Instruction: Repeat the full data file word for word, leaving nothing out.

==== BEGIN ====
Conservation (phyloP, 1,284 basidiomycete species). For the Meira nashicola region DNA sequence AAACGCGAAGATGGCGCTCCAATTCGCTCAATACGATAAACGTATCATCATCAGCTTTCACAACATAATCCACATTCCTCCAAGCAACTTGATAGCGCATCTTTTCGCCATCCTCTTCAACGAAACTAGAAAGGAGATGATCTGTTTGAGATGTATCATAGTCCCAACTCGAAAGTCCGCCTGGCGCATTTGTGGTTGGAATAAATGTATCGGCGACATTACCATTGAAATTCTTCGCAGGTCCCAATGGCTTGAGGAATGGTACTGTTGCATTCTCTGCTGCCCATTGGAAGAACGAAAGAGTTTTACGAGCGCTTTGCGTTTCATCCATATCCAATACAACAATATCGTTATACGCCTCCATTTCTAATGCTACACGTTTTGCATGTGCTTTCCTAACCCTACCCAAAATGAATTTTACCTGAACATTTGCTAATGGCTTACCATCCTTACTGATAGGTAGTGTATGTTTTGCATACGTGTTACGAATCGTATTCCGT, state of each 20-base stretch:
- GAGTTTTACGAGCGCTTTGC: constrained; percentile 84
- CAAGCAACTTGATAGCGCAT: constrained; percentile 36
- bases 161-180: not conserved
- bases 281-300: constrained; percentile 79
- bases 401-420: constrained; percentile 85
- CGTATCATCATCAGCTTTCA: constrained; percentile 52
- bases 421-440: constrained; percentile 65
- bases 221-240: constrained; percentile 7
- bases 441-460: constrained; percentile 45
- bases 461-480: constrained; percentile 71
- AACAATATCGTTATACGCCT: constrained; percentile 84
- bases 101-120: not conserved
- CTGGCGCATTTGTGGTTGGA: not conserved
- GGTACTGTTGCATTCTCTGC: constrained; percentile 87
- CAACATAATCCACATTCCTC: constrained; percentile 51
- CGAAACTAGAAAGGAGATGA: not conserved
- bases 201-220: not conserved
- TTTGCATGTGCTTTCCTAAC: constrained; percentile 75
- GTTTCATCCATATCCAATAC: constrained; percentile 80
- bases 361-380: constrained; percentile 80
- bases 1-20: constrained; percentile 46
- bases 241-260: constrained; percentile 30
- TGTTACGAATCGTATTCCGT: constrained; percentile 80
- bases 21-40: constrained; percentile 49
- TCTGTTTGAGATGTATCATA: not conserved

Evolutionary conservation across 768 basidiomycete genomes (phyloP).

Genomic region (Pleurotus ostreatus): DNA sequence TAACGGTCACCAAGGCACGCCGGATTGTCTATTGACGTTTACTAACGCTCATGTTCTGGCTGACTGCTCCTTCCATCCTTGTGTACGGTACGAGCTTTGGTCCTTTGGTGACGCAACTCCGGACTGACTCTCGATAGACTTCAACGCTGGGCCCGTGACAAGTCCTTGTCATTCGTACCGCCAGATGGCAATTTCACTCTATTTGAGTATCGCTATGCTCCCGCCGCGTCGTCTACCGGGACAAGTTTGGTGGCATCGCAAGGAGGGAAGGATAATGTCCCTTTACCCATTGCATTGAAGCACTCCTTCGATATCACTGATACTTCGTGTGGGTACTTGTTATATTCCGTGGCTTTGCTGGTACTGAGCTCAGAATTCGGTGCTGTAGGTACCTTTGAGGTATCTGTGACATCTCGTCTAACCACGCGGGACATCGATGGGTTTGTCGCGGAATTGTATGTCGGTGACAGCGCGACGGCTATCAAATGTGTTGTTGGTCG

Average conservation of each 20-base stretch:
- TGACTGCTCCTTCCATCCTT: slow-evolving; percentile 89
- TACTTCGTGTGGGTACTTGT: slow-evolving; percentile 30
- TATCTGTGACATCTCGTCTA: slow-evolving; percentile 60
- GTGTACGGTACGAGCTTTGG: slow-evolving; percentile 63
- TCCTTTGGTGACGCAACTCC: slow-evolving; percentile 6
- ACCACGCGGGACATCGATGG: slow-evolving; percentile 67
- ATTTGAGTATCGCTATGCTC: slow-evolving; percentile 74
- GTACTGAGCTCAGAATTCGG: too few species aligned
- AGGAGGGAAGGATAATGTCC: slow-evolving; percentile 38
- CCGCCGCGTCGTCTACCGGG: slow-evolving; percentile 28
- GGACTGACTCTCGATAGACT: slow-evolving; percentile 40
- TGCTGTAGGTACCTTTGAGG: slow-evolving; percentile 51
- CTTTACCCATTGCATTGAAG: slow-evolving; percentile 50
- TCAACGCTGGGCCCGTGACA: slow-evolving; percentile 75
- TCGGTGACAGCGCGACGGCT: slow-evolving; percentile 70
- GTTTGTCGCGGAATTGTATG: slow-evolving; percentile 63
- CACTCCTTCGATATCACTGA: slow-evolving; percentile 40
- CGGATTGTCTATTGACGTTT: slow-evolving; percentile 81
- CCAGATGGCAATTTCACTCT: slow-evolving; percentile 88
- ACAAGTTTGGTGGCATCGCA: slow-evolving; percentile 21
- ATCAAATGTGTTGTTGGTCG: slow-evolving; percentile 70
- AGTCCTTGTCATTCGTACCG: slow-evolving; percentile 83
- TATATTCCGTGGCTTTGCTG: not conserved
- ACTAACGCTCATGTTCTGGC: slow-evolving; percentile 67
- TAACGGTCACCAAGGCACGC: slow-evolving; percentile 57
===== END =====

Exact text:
Conservation (phyloP, 1,284 basidiomycete species). For the Meira nashicola region DNA sequence AAACGCGAAGATGGCGCTCCAATTCGCTCAATACGATAAACGTATCATCATCAGCTTTCACAACATAATCCACATTCCTCCAAGCAACTTGATAGCGCATCTTTTCGCCATCCTCTTCAACGAAACTAGAAAGGAGATGATCTGTTTGAGATGTATCATAGTCCCAACTCGAAAGTCCGCCTGGCGCATTTGTGGTTGGAATAAATGTATCGGCGACATTACCATTGAAATTCTTCGCAGGTCCCAATGGCTTGAGGAATGGTACTGTTGCATTCTCTGCTGCCCATTGGAAGAACGAAAGAGTTTTACGAGCGCTTTGCGTTTCATCCATATCCAATACAACAATATCGTTATACGCCTCCATTTCTAATGCTACACGTTTTGCATGTGCTTTCCTAACCCTACCCAAAATGAATTTTACCTGAACATTTGCTAATGGCTTACCATCCTTACTGATAGGTAGTGTATGTTTTGCATACGTGTTACGAATCGTATTCCGT, state of each 20-base stretch:
- GAGTTTTACGAGCGCTTTGC: constrained; percentile 84
- CAAGCAACTTGATAGCGCAT: constrained; percentile 36
- bases 161-180: not conserved
- bases 281-300: constrained; percentile 79
- bases 401-420: constrained; percentile 85
- CGTATCATCATCAGCTTTCA: constrained; percentile 52
- bases 421-440: constrained; percentile 65
- bases 221-240: constrained; percentile 7
- bases 441-460: constrained; percentile 45
- bases 461-480: constrained; percentile 71
- AACAATATCGTTATACGCCT: constrained; percentile 84
- bases 101-120: not conserved
- CTGGCGCATTTGTGGTTGGA: not conserved
- GGTACTGTTGCATTCTCTGC: constrained; percentile 87
- CAACATAATCCACATTCCTC: constrained; percentile 51
- CGAAACTAGAAAGGAGATGA: not conserved
- bases 201-220: not conserved
- TTTGCATGTGCTTTCCTAAC: constrained; percentile 75
- GTTTCATCCATATCCAATAC: constrained; percentile 80
- bases 361-380: constrained; percentile 80
- bases 1-20: constrained; percentile 46
- bases 241-260: constrained; percentile 30
- TGTTACGAATCGTATTCCGT: constrained; percentile 80
- bases 21-40: constrained; percentile 49
- TCTGTTTGAGATGTATCATA: not conserved

Evolutionary conservation across 768 basidiomycete genomes (phyloP).

Genomic region (Pleurotus ostreatus): DNA sequence TAACGGTCACCAAGGCACGCCGGATTGTCTATTGACGTTTACTAACGCTCATGTTCTGGCTGACTGCTCCTTCCATCCTTGTGTACGGTACGAGCTTTGGTCCTTTGGTGACGCAACTCCGGACTGACTCTCGATAGACTTCAACGCTGGGCCCGTGACAAGTCCTTGTCATTCGTACCGCCAGATGGCAATTTCACTCTATTTGAGTATCGCTATGCTCCCGCCGCGTCGTCTACCGGGACAAGTTTGGTGGCATCGCAAGGAGGGAAGGATAATGTCCCTTTACCCATTGCATTGAAGCACTCCTTCGATATCACTGATACTTCGTGTGGGTACTTGTTATATTCCGTGGCTTTGCTGGTACTGAGCTCAGAATTCGGTGCTGTAGGTACCTTTGAGGTATCTGTGACATCTCGTCTAACCACGCGGGACATCGATGGGTTTGTCGCGGAATTGTATGTCGGTGACAGCGCGACGGCTATCAAATGTGTTGTTGGTCG

Average conservation of each 20-base stretch:
- TGACTGCTCCTTCCATCCTT: slow-evolving; percentile 89
- TACTTCGTGTGGGTACTTGT: slow-evolving; percentile 30
- TATCTGTGACATCTCGTCTA: slow-evolving; percentile 60
- GTGTACGGTACGAGCTTTGG: slow-evolving; percentile 63
- TCCTTTGGTGACGCAACTCC: slow-evolving; percentile 6
- ACCACGCGGGACATCGATGG: slow-evolving; percentile 67
- ATTTGAGTATCGCTATGCTC: slow-evolving; percentile 74
- GTACTGAGCTCAGAATTCGG: too few species aligned
- AGGAGGGAAGGATAATGTCC: slow-evolving; percentile 38
- CCGCCGCGTCGTCTACCGGG: slow-evolving; percentile 28
- GGACTGACTCTCGATAGACT: slow-evolving; percentile 40
- TGCTGTAGGTACCTTTGAGG: slow-evolving; percentile 51
- CTTTACCCATTGCATTGAAG: slow-evolving; percentile 50
- TCAACGCTGGGCCCGTGACA: slow-evolving; percentile 75
- TCGGTGACAGCGCGACGGCT: slow-evolving; percentile 70
- GTTTGTCGCGGAATTGTATG: slow-evolving; percentile 63
- CACTCCTTCGATATCACTGA: slow-evolving; percentile 40
- CGGATTGTCTATTGACGTTT: slow-evolving; percentile 81
- CCAGATGGCAATTTCACTCT: slow-evolving; percentile 88
- ACAAGTTTGGTGGCATCGCA: slow-evolving; percentile 21
- ATCAAATGTGTTGTTGGTCG: slow-evolving; percentile 70
- AGTCCTTGTCATTCGTACCG: slow-evolving; percentile 83
- TATATTCCGTGGCTTTGCTG: not conserved
- ACTAACGCTCATGTTCTGGC: slow-evolving; percentile 67
- TAACGGTCACCAAGGCACGC: slow-evolving; percentile 57